“Users expect to be able to skip songs they don’t like, and they expect to rate or thumb-up or -down the songs they hear to influence the subsequent music played to them. (They also have grown to like the low ratio of talk-vs.-music on online radio — e.g., no voices jabbering over song intros or outros. But that’s a different topic),” Hanson writes. “Beats 1 rolls back the clock to the days before online radio became a one-to-one customizable product. Everyone will hear the same songs, unskippably. An upside is that the jocks will be able to talk up this week’s priority bands and albums. If it garners a huge audience, it will be a record executive’s dream! But my guess is that it won’t.”
“There is hope for Apple’s concept, however, and it may be part of their master plan, at least in the back of the minds of some of their staffers — and that’s if it makes financial sense for them to eventually launch a Beats 2 and Beats 3 and Beats 4,” Hanson writes. “Despite the existence for decades of satellite-delivered 24/7 syndicated formats, and the efforts of XM and Sirius, America has never had a great, live, national Top 40 station. Theoretically, that could be Beats 2. That might work. Top 40 listeners like the interplay of personalities and music.”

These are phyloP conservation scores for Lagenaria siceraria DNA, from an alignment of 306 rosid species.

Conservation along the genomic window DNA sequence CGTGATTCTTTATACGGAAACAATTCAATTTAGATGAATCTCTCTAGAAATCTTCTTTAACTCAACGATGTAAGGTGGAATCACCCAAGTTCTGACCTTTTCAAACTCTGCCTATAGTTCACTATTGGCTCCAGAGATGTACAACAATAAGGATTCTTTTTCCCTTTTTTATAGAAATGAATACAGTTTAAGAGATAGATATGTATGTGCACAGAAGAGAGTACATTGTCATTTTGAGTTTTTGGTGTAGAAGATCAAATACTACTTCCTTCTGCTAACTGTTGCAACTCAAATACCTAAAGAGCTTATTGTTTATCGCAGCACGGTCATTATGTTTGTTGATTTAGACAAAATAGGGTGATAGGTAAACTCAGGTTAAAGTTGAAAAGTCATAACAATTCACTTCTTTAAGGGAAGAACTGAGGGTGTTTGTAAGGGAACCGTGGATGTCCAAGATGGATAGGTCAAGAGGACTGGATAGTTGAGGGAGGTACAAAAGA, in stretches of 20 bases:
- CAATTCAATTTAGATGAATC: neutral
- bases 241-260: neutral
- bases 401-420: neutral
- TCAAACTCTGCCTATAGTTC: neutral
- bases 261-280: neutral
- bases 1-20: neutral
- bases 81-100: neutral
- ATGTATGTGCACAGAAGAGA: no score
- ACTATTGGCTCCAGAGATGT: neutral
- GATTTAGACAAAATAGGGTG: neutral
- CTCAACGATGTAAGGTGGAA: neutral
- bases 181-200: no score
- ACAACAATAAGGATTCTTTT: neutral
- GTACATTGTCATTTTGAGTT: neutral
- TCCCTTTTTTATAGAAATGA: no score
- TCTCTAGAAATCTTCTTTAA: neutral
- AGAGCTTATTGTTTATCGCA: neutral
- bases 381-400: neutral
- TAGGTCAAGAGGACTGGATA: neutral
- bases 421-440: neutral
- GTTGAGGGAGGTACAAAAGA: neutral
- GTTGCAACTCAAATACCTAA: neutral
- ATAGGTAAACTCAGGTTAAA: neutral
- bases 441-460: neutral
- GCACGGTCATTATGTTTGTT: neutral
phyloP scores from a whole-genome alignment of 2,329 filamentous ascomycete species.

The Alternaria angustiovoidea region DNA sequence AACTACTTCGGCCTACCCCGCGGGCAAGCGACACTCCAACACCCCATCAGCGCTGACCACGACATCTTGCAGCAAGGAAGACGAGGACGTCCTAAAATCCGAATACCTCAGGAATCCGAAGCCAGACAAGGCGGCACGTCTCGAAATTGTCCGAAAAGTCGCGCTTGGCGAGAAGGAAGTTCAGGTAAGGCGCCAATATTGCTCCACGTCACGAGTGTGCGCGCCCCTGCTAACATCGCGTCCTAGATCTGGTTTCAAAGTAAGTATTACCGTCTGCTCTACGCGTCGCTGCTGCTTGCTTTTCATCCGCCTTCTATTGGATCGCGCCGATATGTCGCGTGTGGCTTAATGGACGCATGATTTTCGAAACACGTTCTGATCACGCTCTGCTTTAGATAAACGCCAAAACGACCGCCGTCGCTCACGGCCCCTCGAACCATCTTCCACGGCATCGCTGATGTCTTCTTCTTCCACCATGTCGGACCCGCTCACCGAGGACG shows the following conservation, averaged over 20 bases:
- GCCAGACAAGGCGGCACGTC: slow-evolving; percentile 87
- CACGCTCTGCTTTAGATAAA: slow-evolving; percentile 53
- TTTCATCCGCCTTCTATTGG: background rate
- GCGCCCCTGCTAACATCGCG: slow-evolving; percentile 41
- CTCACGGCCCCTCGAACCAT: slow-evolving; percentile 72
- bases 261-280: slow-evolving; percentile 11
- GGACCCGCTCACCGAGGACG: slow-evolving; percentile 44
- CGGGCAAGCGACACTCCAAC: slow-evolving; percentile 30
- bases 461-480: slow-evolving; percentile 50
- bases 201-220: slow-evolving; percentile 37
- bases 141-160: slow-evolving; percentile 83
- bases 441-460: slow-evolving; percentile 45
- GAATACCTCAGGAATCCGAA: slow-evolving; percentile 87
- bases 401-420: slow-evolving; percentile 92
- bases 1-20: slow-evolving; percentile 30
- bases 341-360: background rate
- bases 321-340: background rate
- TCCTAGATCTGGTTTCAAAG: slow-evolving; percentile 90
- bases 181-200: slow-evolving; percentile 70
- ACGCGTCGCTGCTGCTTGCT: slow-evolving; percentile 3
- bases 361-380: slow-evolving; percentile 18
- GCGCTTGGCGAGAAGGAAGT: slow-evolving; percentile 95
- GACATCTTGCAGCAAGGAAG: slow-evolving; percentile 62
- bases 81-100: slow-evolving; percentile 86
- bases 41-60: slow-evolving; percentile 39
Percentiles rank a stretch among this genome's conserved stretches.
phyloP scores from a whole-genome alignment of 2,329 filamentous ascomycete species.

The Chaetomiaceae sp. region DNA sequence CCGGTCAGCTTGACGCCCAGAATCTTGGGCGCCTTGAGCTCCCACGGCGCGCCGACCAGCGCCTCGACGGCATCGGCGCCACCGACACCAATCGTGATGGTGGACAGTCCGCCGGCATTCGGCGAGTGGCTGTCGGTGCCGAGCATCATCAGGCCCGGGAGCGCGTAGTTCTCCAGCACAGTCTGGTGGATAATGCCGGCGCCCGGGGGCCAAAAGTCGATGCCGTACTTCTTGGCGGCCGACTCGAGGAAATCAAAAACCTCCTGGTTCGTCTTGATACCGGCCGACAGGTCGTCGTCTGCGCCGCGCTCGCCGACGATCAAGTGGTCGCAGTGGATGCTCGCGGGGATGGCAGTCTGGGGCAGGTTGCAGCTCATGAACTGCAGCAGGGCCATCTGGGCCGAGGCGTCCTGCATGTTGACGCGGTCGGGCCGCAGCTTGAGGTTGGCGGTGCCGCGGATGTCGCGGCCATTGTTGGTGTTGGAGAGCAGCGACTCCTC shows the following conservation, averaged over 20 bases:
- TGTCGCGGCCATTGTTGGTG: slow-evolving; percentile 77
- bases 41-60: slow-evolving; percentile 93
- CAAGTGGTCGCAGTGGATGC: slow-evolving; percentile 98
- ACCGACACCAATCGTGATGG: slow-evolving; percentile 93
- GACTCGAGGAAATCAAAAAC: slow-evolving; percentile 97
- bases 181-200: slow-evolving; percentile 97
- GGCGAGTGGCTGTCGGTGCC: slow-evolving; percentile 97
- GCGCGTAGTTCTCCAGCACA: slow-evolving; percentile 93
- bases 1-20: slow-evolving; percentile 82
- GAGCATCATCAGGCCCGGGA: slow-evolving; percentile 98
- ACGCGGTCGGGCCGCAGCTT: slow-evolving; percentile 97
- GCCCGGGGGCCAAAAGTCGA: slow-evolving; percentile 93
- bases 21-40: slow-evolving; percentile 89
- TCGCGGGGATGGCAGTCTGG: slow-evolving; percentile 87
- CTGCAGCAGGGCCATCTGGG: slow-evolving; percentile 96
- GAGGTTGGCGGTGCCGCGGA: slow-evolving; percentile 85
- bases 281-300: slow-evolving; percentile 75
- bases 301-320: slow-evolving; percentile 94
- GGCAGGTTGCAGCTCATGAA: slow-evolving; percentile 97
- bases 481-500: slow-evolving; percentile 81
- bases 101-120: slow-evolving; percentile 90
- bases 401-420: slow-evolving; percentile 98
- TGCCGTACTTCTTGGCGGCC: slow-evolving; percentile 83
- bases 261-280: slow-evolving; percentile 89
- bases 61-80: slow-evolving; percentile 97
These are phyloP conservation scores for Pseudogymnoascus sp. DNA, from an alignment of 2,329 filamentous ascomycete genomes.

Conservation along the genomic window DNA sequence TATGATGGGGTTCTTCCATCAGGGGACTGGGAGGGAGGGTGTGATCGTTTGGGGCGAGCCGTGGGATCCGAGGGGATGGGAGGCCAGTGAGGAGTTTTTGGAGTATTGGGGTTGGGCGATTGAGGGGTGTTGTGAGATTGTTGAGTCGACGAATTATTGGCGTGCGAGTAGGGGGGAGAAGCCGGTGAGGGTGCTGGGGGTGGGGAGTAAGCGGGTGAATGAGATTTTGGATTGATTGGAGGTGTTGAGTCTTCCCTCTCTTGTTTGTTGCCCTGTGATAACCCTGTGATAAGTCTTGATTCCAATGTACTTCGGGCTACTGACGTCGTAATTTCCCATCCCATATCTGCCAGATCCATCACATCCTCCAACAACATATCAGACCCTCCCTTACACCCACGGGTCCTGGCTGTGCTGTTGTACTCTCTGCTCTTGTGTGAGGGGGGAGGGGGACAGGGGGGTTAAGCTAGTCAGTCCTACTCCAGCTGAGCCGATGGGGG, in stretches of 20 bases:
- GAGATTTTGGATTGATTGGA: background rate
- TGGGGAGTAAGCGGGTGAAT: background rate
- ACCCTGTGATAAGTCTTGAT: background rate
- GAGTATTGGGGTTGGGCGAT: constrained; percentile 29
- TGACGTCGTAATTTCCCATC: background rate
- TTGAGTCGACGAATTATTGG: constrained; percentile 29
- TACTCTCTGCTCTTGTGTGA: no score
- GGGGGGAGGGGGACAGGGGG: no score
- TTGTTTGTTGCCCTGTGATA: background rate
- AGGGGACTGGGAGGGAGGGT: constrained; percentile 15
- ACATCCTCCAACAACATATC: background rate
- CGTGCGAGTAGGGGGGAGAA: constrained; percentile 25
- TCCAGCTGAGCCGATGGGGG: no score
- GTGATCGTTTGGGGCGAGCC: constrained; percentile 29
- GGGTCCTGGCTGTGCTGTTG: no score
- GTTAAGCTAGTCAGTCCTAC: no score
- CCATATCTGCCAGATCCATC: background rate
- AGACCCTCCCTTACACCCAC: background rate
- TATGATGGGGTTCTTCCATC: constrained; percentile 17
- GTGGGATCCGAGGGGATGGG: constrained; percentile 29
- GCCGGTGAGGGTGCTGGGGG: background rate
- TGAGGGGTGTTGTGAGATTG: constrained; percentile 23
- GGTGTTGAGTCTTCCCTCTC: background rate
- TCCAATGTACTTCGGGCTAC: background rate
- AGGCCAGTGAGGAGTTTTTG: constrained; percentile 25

Read more in the full article here.
MacDailyNews Take: At this juncture, the jury’s still out. However, Zane Lowe has proven to be popular wherever he is “on the air,” so we expect him and Beats 1 to pick up a decent measure of listenership. Remember the naysayers when Howard Stern left terrestrial radio for Sirius satellite radio? His audience went with him – in droves – converting from free listeners to paying subscribers in the process.
We look at Beats 1 as an interesting experiment; something’s that’s certainly not at all critical to Apple Music’s success, but would be icing on the cake if it happened to strike a chord and develop a following.